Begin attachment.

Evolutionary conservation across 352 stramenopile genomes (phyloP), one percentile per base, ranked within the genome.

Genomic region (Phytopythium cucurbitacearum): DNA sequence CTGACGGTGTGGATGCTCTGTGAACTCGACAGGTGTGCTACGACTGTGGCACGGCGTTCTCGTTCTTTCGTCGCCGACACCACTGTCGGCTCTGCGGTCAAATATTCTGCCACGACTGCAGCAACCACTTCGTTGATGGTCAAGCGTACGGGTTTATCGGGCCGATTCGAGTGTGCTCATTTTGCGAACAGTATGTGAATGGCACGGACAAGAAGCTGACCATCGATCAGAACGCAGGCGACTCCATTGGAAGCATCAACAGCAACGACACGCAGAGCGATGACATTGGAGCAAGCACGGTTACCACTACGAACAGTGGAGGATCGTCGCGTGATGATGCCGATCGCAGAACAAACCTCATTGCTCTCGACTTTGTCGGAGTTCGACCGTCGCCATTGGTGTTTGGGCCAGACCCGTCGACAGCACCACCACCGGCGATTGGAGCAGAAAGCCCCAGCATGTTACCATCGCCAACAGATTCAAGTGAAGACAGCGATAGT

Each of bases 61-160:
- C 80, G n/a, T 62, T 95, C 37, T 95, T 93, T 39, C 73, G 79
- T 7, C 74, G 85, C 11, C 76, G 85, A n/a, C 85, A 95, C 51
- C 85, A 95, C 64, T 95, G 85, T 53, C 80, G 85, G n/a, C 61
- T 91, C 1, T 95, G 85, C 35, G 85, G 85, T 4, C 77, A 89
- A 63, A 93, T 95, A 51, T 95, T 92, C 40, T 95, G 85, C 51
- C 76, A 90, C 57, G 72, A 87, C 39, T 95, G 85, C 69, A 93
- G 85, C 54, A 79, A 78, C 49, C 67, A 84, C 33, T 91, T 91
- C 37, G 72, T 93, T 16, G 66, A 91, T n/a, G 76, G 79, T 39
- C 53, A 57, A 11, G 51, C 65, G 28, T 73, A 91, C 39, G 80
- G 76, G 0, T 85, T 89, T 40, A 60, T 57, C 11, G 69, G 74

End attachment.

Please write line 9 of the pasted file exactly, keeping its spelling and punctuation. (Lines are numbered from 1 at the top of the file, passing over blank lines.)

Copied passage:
- C 76, A 90, C 57, G 72, A 87, C 39, T 95, G 85, C 69, A 93